Oct 29, 2007
Every gamer knows that the path of the ninja is tread quietly, strewn with sliced-off heads and populated by dark, silent killers. Unless you're talking about the anime/manga/videogame juggernaut Naruto, in which case that same ninja path is tread clumsily, strewn with preteen hijinks and walked by a hero who dresses like a traffic cone and sounds like Bart Simpson. Path of the Ninja, the new DS Naruto RPG, will accordingly play - for the Naruto-ignorant - like a kind of Before They Were Ninjas TV special: a chronicle of the time lil’ ninjas spend trying to impress the older, cooler ninjas and getting their shit rocked before they become the agile death machines we know them to be.
In fact, you’ll feel like a lil’ gamer as you play Path of the Ninja, which treats you much like a patronizing sensei would. It’s remarkably simple: for much of the game, you control the same party of three (Naruto, brooding lil’ hunk Sasuke, and smitten do-gooder Sakura) as they accept missions from the sort of old ninjas who like to dole out portentous advice with their missions. Few of these missions take more than 30 minutes to complete, although all of them come with a bowl of ramen, and more portentous advice, at the end.
You will spend most of your time in the missions engaged in a vanilla turn-based battle system that will neither confuse nor excite anyone who has played an RPG before. Occasional stylus commands, which may or may not impact the amount of damage done by Jutsus (special attacks), help to alleviate random-encounter fatigue.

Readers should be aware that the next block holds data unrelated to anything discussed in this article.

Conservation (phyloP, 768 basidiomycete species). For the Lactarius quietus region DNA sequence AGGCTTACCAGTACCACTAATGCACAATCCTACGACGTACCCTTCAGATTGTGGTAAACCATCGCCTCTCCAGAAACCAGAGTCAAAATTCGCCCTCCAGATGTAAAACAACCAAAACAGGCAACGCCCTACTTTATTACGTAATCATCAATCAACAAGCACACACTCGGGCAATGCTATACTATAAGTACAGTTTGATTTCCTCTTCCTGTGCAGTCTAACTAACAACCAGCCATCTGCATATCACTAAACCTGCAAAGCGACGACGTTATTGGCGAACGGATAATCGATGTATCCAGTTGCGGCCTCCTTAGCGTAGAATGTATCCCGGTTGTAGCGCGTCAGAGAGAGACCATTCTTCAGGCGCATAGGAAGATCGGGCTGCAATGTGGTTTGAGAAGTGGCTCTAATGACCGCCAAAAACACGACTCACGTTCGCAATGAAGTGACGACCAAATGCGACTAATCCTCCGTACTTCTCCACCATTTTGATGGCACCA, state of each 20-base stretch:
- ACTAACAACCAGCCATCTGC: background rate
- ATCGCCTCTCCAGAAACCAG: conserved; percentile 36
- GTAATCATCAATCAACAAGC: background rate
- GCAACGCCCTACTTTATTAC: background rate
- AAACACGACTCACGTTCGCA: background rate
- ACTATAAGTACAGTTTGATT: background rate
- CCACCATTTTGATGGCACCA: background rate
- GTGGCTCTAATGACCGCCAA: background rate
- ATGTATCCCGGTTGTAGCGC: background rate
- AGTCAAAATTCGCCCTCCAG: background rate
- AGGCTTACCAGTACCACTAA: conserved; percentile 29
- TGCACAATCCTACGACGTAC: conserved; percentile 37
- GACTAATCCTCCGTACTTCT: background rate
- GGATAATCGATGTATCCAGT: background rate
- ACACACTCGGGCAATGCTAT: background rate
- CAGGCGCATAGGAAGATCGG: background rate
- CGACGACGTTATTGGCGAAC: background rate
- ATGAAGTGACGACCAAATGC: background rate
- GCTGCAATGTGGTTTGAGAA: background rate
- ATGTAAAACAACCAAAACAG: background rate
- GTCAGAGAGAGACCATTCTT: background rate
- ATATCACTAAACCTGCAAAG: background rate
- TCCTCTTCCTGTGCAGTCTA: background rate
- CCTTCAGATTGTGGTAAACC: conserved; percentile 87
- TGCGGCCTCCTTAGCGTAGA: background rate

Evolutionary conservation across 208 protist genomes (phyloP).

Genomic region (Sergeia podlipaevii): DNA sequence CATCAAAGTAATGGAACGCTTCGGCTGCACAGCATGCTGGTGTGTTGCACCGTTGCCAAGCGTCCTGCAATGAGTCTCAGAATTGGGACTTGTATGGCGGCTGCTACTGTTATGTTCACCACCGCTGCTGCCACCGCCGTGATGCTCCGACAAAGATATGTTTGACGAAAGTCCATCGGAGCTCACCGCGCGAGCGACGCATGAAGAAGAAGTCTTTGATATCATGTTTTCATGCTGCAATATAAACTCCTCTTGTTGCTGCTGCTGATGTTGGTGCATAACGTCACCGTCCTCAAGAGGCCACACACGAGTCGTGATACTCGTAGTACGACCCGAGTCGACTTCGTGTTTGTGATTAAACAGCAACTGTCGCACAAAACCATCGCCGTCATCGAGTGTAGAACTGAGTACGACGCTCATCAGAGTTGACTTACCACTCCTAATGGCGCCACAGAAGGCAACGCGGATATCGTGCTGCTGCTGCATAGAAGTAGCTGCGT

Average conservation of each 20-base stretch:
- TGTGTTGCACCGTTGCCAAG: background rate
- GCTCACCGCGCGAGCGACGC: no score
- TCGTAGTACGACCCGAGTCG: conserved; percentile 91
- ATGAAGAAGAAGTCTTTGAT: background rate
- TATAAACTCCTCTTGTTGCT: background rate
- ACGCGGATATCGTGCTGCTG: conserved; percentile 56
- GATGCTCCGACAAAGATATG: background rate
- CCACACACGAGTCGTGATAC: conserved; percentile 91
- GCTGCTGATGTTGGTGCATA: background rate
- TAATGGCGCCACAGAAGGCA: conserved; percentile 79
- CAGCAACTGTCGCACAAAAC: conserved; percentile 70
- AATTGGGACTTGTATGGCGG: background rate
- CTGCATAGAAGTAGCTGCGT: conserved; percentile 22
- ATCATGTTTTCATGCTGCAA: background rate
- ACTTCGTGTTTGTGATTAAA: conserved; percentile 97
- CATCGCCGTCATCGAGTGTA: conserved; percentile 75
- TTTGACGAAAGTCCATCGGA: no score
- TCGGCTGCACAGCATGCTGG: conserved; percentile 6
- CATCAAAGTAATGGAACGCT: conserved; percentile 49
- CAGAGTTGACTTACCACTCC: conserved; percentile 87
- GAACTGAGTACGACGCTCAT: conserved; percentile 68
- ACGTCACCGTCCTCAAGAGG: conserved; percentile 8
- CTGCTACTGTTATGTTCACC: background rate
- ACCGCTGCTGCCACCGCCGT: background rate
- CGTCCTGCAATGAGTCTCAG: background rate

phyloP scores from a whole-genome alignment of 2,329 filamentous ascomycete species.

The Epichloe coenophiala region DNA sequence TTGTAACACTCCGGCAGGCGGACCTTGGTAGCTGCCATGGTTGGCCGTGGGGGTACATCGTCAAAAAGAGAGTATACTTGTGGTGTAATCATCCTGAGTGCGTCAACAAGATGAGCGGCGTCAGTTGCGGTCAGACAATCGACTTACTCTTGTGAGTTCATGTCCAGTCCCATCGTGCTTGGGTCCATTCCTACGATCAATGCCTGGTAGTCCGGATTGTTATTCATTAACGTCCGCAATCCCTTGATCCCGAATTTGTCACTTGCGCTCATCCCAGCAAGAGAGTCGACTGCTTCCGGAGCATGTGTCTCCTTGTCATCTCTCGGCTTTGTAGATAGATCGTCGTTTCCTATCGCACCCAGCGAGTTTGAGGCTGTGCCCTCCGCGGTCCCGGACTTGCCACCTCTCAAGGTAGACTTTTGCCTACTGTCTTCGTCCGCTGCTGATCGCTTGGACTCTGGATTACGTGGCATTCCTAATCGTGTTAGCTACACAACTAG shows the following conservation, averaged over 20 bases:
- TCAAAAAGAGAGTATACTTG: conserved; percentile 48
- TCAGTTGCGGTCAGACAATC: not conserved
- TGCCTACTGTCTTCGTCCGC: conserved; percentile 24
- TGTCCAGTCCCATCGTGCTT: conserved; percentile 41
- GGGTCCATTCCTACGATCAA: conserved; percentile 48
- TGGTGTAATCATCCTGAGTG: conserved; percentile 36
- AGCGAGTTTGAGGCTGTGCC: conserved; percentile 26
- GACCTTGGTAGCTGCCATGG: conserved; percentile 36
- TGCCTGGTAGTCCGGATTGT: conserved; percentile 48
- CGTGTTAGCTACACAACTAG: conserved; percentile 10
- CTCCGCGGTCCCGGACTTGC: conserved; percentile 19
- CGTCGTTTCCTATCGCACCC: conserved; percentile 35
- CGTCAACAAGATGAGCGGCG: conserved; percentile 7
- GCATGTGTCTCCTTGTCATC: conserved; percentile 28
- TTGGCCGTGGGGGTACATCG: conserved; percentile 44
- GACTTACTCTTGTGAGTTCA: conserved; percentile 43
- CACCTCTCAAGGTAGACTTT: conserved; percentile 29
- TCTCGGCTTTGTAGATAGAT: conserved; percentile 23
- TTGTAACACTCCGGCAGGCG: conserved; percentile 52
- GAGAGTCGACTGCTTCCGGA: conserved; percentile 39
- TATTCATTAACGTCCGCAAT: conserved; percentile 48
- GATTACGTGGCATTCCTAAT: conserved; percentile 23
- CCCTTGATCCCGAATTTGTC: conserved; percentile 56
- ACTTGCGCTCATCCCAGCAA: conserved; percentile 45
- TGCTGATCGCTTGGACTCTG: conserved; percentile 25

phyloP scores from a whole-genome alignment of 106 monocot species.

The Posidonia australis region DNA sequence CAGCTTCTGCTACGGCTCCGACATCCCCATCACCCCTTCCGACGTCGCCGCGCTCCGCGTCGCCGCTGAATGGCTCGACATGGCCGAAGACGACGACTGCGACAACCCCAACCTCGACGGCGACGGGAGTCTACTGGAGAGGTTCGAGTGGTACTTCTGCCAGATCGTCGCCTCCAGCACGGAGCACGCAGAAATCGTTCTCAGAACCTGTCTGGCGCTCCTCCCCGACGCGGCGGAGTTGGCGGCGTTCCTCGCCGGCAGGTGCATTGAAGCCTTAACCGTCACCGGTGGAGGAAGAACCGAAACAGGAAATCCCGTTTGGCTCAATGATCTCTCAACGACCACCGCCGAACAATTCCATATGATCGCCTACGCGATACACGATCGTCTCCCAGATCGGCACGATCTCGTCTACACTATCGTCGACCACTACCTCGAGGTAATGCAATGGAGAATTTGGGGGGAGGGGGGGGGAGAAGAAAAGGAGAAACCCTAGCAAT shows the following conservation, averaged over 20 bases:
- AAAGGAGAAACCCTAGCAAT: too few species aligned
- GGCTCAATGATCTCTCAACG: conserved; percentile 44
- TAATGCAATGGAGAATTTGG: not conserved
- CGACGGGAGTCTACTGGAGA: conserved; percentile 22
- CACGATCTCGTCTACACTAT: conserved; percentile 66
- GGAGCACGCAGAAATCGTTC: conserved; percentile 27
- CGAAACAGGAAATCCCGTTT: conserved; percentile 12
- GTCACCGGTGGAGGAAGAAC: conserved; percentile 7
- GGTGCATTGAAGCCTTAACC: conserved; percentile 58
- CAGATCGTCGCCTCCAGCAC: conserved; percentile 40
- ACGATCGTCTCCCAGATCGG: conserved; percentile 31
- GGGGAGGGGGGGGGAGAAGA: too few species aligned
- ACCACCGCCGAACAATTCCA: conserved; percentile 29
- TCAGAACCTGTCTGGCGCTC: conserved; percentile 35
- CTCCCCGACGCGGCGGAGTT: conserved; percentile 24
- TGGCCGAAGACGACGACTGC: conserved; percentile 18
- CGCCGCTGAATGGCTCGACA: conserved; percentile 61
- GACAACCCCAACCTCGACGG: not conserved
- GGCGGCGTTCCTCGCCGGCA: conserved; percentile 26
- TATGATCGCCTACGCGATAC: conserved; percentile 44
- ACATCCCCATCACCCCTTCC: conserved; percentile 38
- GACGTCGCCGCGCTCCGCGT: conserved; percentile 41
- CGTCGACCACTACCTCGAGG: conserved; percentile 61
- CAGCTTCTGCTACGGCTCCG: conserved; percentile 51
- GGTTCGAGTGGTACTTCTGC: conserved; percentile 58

Path of the Ninja distils the first 80 episodes of the Naruto TV series into a funny, well-told, and occasionally crowded story. The game never wanders far from the show, from its episodic mission structure to the great, short anime cutscenes that play on the DS’s top screen during important moments and battles. Unfortunately, the repetitive plain graphics cannot do the story justice. Neither can the four or five songs that make up the soundtrack, which makes you feel like you’re in the underwear department of JCPenny. The question then is, why play an abridgement of a great story when you can watch the whole thing?
Of course simple gameplay, simple graphics and occasional translation-related titters (early in the game, a playful Naruto informs his sensei Kakashi that “I’m just getting you back for nailing me in the rear earlier!”) won’t deter the young and devoted audience for which the game is intended. And as a training ground for all the better looking and playing RPGs of the world, the entertaining Path of the Ninja does its job. Call it Before They Were RPGs: a trip back to the days when the genre was simple, looked bad, and just wanted to be taken as seriously as the other, cooler genres.